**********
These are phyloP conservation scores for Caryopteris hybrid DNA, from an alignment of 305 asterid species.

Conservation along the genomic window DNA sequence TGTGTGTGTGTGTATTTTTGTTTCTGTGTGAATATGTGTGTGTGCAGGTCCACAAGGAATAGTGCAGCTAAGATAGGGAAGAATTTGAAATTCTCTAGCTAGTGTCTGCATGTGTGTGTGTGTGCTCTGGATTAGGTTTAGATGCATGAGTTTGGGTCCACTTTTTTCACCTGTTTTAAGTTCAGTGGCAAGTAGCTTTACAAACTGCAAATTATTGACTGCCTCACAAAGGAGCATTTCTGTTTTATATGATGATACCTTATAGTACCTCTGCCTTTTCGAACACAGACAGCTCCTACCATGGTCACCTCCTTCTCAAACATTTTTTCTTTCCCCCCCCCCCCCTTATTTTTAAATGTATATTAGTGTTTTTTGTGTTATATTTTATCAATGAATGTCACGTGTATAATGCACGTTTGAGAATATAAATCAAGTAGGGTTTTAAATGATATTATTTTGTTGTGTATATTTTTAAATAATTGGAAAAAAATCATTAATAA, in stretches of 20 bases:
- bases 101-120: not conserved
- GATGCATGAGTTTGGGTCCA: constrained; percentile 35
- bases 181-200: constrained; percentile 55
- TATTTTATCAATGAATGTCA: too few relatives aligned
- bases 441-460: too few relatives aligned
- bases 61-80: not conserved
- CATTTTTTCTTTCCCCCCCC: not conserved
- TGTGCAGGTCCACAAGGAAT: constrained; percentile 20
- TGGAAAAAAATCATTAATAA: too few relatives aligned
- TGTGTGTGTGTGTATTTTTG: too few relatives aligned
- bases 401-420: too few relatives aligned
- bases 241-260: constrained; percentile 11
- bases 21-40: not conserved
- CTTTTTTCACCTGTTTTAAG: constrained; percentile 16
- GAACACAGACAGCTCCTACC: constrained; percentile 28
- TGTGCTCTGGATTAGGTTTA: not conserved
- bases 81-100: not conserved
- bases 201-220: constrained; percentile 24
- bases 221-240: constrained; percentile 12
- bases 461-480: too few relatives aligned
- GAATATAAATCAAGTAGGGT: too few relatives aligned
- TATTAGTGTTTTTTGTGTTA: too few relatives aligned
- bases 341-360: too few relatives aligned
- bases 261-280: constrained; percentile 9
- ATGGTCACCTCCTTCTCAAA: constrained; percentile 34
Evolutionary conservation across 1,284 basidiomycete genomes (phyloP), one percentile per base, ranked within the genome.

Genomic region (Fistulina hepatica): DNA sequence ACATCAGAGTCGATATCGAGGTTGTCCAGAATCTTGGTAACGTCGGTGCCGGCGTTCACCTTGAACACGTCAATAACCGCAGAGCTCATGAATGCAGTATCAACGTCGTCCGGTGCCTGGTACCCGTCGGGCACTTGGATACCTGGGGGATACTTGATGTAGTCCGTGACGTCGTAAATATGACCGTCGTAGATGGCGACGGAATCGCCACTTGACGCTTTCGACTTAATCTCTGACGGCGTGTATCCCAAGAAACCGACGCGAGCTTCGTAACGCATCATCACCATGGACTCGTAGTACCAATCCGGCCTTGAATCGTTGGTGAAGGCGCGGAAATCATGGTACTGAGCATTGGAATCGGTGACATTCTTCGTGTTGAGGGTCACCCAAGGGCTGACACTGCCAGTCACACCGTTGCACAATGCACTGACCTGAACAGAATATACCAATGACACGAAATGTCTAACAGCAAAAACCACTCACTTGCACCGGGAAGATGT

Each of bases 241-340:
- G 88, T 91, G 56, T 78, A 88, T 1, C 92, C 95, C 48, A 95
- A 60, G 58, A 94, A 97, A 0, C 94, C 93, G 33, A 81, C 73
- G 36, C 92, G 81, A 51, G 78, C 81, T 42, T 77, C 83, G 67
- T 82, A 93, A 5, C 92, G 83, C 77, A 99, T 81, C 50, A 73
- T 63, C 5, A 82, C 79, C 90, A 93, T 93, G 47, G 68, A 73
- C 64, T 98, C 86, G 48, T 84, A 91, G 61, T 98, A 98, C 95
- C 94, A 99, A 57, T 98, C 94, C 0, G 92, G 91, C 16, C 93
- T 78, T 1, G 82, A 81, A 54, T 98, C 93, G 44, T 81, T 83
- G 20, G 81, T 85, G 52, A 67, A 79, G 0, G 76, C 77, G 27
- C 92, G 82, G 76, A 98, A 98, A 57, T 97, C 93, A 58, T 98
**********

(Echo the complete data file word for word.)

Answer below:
These are phyloP conservation scores for Caryopteris hybrid DNA, from an alignment of 305 asterid species.

Conservation along the genomic window DNA sequence TGTGTGTGTGTGTATTTTTGTTTCTGTGTGAATATGTGTGTGTGCAGGTCCACAAGGAATAGTGCAGCTAAGATAGGGAAGAATTTGAAATTCTCTAGCTAGTGTCTGCATGTGTGTGTGTGTGCTCTGGATTAGGTTTAGATGCATGAGTTTGGGTCCACTTTTTTCACCTGTTTTAAGTTCAGTGGCAAGTAGCTTTACAAACTGCAAATTATTGACTGCCTCACAAAGGAGCATTTCTGTTTTATATGATGATACCTTATAGTACCTCTGCCTTTTCGAACACAGACAGCTCCTACCATGGTCACCTCCTTCTCAAACATTTTTTCTTTCCCCCCCCCCCCCTTATTTTTAAATGTATATTAGTGTTTTTTGTGTTATATTTTATCAATGAATGTCACGTGTATAATGCACGTTTGAGAATATAAATCAAGTAGGGTTTTAAATGATATTATTTTGTTGTGTATATTTTTAAATAATTGGAAAAAAATCATTAATAA, in stretches of 20 bases:
- bases 101-120: not conserved
- GATGCATGAGTTTGGGTCCA: constrained; percentile 35
- bases 181-200: constrained; percentile 55
- TATTTTATCAATGAATGTCA: too few relatives aligned
- bases 441-460: too few relatives aligned
- bases 61-80: not conserved
- CATTTTTTCTTTCCCCCCCC: not conserved
- TGTGCAGGTCCACAAGGAAT: constrained; percentile 20
- TGGAAAAAAATCATTAATAA: too few relatives aligned
- TGTGTGTGTGTGTATTTTTG: too few relatives aligned
- bases 401-420: too few relatives aligned
- bases 241-260: constrained; percentile 11
- bases 21-40: not conserved
- CTTTTTTCACCTGTTTTAAG: constrained; percentile 16
- GAACACAGACAGCTCCTACC: constrained; percentile 28
- TGTGCTCTGGATTAGGTTTA: not conserved
- bases 81-100: not conserved
- bases 201-220: constrained; percentile 24
- bases 221-240: constrained; percentile 12
- bases 461-480: too few relatives aligned
- GAATATAAATCAAGTAGGGT: too few relatives aligned
- TATTAGTGTTTTTTGTGTTA: too few relatives aligned
- bases 341-360: too few relatives aligned
- bases 261-280: constrained; percentile 9
- ATGGTCACCTCCTTCTCAAA: constrained; percentile 34
Evolutionary conservation across 1,284 basidiomycete genomes (phyloP), one percentile per base, ranked within the genome.

Genomic region (Fistulina hepatica): DNA sequence ACATCAGAGTCGATATCGAGGTTGTCCAGAATCTTGGTAACGTCGGTGCCGGCGTTCACCTTGAACACGTCAATAACCGCAGAGCTCATGAATGCAGTATCAACGTCGTCCGGTGCCTGGTACCCGTCGGGCACTTGGATACCTGGGGGATACTTGATGTAGTCCGTGACGTCGTAAATATGACCGTCGTAGATGGCGACGGAATCGCCACTTGACGCTTTCGACTTAATCTCTGACGGCGTGTATCCCAAGAAACCGACGCGAGCTTCGTAACGCATCATCACCATGGACTCGTAGTACCAATCCGGCCTTGAATCGTTGGTGAAGGCGCGGAAATCATGGTACTGAGCATTGGAATCGGTGACATTCTTCGTGTTGAGGGTCACCCAAGGGCTGACACTGCCAGTCACACCGTTGCACAATGCACTGACCTGAACAGAATATACCAATGACACGAAATGTCTAACAGCAAAAACCACTCACTTGCACCGGGAAGATGT

Each of bases 241-340:
- G 88, T 91, G 56, T 78, A 88, T 1, C 92, C 95, C 48, A 95
- A 60, G 58, A 94, A 97, A 0, C 94, C 93, G 33, A 81, C 73
- G 36, C 92, G 81, A 51, G 78, C 81, T 42, T 77, C 83, G 67
- T 82, A 93, A 5, C 92, G 83, C 77, A 99, T 81, C 50, A 73
- T 63, C 5, A 82, C 79, C 90, A 93, T 93, G 47, G 68, A 73
- C 64, T 98, C 86, G 48, T 84, A 91, G 61, T 98, A 98, C 95
- C 94, A 99, A 57, T 98, C 94, C 0, G 92, G 91, C 16, C 93
- T 78, T 1, G 82, A 81, A 54, T 98, C 93, G 44, T 81, T 83
- G 20, G 81, T 85, G 52, A 67, A 79, G 0, G 76, C 77, G 27
- C 92, G 82, G 76, A 98, A 98, A 57, T 97, C 93, A 58, T 98